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Phosphorus Deficiency of Carinata

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Phosphorus Deficiency of Carinata

In this Brassica carinata (Ethiopian mustard) update, we highlight the symptoms of nitrogen deficiency. These images are part of a project by the Southeast Partnership for Advanced Renewables from …

From the Field – Agronomy Notes

In this Brassica carinata (Ethiopian Mustard) research update, we highlight the symptoms of phosphorus deficiency. These images are part of a project by the Southeast Partnership for Advanced Renewables from Carinata (SPARC) to develop a diagnostic series for the identification of nutrient disorders of Carinata. Carinata is an exciting new crop in the Southeast used for a wide variety of primary and secondary agricultural products including cover crops, feedstock, high protein meal, and jet fuel. It is similar in management to canola given both canola and carinata are winter annual Brassica oilseed crops.  However, carinata oil is not edible.

Diagnostic Information:

Phosphorus (P), much like nitrogen, is one of the three macronutrients required by plants. As such, when phosphorus is limited, symptomology manifests quickly.

Phosphorus (P), much like nitrogen, is one of the three macronutrients required by plants. As such, when phosphorus is limited, symptomology manifests quickly.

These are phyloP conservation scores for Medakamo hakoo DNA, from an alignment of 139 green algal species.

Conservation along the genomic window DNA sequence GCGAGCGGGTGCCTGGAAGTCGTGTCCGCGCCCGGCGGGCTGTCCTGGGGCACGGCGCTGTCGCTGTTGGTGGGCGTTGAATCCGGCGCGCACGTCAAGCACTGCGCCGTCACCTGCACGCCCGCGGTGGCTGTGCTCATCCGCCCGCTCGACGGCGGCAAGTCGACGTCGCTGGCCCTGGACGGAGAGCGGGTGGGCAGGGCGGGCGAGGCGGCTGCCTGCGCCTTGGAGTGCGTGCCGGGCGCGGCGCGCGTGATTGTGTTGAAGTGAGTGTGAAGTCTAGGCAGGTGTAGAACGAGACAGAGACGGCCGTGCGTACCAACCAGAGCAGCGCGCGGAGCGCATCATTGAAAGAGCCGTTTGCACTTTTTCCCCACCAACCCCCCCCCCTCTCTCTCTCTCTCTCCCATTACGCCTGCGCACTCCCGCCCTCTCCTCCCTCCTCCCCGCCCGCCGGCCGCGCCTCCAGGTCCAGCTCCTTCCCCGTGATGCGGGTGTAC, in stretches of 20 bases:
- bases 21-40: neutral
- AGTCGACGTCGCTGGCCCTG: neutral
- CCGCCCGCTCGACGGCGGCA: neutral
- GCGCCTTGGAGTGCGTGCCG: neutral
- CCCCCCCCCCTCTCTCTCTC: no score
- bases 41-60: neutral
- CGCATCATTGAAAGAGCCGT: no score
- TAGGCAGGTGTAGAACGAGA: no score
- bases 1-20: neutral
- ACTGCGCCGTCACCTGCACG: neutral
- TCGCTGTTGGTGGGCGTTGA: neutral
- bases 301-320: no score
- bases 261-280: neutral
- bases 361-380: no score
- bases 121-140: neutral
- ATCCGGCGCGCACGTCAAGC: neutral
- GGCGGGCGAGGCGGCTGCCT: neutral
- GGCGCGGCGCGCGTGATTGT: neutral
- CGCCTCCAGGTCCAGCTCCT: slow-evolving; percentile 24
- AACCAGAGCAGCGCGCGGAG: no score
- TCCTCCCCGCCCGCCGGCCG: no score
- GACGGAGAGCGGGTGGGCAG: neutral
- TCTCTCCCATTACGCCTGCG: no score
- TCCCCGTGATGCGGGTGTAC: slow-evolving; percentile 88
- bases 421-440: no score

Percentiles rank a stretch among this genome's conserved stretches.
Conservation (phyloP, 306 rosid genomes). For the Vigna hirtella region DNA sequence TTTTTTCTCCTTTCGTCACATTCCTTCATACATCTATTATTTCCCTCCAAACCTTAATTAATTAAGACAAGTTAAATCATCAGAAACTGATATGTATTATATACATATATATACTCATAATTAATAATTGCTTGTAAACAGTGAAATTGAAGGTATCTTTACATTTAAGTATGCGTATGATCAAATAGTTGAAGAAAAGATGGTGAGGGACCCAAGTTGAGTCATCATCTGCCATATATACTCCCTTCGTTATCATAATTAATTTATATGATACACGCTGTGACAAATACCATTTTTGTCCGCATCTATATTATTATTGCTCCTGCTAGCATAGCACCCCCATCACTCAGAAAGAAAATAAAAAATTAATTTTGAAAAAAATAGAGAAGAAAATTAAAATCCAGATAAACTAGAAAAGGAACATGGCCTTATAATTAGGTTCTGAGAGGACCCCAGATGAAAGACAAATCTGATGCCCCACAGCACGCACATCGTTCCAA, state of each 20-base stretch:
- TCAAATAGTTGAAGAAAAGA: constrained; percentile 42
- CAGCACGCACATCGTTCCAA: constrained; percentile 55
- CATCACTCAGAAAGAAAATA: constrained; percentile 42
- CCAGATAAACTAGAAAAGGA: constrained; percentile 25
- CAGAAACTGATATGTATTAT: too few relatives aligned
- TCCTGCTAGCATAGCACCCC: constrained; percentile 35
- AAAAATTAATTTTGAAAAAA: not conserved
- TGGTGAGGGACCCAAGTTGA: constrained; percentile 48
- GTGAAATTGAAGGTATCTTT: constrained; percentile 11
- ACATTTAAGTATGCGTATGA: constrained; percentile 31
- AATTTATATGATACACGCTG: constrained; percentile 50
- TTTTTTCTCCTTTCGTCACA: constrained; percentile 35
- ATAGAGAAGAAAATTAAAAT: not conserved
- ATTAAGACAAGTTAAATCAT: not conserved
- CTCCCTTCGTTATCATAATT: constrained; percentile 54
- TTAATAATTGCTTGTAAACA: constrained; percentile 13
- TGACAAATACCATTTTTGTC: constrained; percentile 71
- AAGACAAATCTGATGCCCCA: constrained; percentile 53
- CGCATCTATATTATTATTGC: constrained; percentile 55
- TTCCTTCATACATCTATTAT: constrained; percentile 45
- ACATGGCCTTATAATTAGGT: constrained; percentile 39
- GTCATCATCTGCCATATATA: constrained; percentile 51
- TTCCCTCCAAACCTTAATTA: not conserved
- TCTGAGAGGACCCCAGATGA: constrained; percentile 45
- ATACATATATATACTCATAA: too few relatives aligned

In Carinata, phosphorus deficiency will manifest first as an overall dwarfing when compared to a normal, healthy plant (Fig. 1). If phosphorus continues to be a limiting factor, the plant will start to show signs of yellowing and slight discoloration of the lower foliage. Phosphorus is a mobile element which means that it will be translocated from older foliage to the growing points. This the discoloration will appear first on the lower foliage (Fig. 2).

As symptomology progresses, the lower foliage may manifest dark circular spots (Fig. 3). The spots appear as small, symmetrical, black and slightly sunken. They are evenly distributed over the surface of the leaves. In addition to these spots, the lower foliage will continue to become a yellow green. These spots and the yellowing of the leaf signals intermediate symptomatology.

If corrective measures are not taken, the final and most advanced stages of phosphorus deficiency will manifest as a more severe yellowing of the lower foliage. If allowed to continue, the lower leaves will turn yellow, become necrotic, and abscise. Below you can see the progression of symptomology of the phosphorus deficient plant compared with a plant that has received all its essential nutrients (Fig. 4). To ensure proper diagnosis the above material should be used in conjunction with a leaf tissue sample and/or field test.

Figure 1 – The plant on the left has received all its essential macro and micro nutrients, while the plant on the right has been given all nutrients except phosphorus. Note specifically the severely stunted nature of the P deficient plant. ©2018 Forensic Floriculture